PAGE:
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Citigroup receives subpoena regarding FIFA probe

NEW YORK - Citigroup (C) said it has received a subpoena from federal prosecutors over its possible involvement in the FIFA bribery scandal, the first large U.S. bank to receive such a notice from investigators.

Citigroup disclosed the subpoena in a regulatory filing late Friday, saying it is cooperating with investigators in the matter.

In May of last year, the U.S. government brought corruption charges against 14 current and former executives at FIFA, world soccer's governing body, alleging the executives together had taken $150 million in bribes and payoffs. The charges eventually led to the resignation of FIFA's long-time President Sepp Blatter.

When federal prosecutors announced those charges last year, several banks, including HSBC and JPMorgan Chase (JPM), were named as entities that corrupt FIFA officials used to transfer cash.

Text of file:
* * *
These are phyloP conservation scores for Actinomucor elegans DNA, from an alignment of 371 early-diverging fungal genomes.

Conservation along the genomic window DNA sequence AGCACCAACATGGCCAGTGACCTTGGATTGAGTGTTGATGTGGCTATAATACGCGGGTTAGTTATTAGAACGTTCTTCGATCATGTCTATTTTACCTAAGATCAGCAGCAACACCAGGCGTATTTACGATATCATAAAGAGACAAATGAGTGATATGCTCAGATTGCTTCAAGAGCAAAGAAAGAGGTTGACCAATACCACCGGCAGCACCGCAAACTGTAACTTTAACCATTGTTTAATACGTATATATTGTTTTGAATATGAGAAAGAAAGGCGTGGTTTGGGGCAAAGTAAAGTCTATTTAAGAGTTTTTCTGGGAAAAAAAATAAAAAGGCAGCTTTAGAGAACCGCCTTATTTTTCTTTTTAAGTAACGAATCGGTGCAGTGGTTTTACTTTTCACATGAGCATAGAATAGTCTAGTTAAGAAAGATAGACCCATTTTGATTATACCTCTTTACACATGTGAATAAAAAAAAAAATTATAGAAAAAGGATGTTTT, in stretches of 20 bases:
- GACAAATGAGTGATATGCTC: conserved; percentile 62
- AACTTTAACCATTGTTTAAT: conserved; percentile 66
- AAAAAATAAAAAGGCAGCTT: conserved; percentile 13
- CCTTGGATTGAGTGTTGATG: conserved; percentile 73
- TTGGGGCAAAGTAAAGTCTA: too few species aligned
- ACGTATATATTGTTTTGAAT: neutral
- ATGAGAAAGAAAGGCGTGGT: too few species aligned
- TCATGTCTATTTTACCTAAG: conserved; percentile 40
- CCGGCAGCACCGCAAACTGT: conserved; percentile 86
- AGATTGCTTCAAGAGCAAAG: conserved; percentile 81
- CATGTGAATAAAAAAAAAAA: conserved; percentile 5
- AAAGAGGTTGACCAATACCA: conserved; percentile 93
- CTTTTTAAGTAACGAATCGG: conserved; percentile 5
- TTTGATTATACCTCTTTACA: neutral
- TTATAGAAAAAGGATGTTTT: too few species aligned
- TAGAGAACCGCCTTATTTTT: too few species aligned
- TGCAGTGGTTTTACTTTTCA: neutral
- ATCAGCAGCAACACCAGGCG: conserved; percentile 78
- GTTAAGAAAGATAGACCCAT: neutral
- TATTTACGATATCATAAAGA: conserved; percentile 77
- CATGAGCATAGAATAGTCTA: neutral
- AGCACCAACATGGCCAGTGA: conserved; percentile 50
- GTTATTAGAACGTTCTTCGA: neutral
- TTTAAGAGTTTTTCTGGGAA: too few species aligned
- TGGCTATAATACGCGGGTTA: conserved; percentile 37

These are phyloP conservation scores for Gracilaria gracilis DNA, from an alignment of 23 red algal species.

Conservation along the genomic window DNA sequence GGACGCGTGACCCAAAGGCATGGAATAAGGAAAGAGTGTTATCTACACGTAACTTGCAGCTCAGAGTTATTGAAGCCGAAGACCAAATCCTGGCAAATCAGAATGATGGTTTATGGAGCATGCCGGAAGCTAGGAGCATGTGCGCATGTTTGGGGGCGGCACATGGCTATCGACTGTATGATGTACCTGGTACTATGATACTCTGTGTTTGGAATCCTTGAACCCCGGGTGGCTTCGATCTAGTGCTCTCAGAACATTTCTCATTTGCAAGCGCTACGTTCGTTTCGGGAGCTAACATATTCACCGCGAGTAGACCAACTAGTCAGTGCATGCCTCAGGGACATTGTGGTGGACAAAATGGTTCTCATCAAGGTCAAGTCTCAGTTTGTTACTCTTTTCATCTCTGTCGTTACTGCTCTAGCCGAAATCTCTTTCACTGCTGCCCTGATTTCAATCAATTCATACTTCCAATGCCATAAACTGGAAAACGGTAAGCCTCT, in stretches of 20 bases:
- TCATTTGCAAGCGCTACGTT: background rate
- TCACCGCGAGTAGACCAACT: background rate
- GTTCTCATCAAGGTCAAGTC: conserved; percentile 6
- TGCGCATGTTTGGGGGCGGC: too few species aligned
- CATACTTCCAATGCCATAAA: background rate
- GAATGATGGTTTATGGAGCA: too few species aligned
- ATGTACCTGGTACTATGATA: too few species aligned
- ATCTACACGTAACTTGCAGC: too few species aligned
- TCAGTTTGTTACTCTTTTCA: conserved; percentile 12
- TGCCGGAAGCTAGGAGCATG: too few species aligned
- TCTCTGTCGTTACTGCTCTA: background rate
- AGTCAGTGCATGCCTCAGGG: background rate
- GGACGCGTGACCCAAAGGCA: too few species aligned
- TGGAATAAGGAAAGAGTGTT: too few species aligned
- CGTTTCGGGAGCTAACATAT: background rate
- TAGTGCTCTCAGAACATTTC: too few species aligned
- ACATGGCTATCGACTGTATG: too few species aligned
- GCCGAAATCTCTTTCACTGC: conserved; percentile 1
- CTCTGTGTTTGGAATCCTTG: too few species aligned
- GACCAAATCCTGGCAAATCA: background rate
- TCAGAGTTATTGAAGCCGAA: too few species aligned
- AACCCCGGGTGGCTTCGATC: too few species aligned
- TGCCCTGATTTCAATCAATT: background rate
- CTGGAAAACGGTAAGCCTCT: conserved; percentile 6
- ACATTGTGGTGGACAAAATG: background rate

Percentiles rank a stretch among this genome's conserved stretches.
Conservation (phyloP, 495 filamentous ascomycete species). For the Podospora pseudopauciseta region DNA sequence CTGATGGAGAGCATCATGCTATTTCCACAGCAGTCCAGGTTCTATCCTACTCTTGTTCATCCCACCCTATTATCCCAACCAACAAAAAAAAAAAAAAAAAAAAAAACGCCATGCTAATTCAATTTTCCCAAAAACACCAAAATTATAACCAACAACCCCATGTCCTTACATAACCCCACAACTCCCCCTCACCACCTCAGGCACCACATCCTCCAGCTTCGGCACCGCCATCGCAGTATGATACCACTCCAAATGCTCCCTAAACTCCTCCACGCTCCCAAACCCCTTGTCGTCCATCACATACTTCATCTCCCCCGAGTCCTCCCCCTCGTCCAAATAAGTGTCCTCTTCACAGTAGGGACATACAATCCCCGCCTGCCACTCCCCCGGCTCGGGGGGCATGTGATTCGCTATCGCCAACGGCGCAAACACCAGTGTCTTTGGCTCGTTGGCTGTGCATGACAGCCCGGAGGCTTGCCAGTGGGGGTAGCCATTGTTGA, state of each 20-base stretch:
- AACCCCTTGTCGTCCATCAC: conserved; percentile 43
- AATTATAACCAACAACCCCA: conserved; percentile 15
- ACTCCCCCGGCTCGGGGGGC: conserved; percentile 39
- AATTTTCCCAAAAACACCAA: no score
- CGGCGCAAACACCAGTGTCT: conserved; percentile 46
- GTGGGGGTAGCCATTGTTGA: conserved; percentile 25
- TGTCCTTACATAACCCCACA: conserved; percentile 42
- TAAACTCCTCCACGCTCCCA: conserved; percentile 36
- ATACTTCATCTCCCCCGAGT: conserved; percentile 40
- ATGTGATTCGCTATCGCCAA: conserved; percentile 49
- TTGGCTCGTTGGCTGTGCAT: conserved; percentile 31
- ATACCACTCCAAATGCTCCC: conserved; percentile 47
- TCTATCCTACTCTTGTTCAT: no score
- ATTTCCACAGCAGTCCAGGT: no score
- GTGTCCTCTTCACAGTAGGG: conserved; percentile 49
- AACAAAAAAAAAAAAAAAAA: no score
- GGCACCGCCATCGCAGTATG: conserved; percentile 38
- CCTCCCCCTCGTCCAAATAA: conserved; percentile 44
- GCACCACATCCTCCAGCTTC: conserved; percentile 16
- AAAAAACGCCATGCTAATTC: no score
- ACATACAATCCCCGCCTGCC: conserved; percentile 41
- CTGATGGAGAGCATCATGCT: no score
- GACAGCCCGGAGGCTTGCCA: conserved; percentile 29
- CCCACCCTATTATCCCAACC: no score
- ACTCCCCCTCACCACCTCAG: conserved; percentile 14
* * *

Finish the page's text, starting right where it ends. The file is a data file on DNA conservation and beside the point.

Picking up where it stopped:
While it was named in the indictment paperwork, JPMorgan has not disclosed any investigation into its own operations. HSBC acknowledged last week that it is under investigation by U.S. authorities for its role in the FIFA scandal.

Being subpoenaed or investigated does not mean prosecutors will bring charges against the banks.

In the filing, Citi said investors requested information on "banking relationships and transactions at Citibank and its affiliates associated with certain individuals and entities identified as having had involvement with the alleged corrupt conduct."

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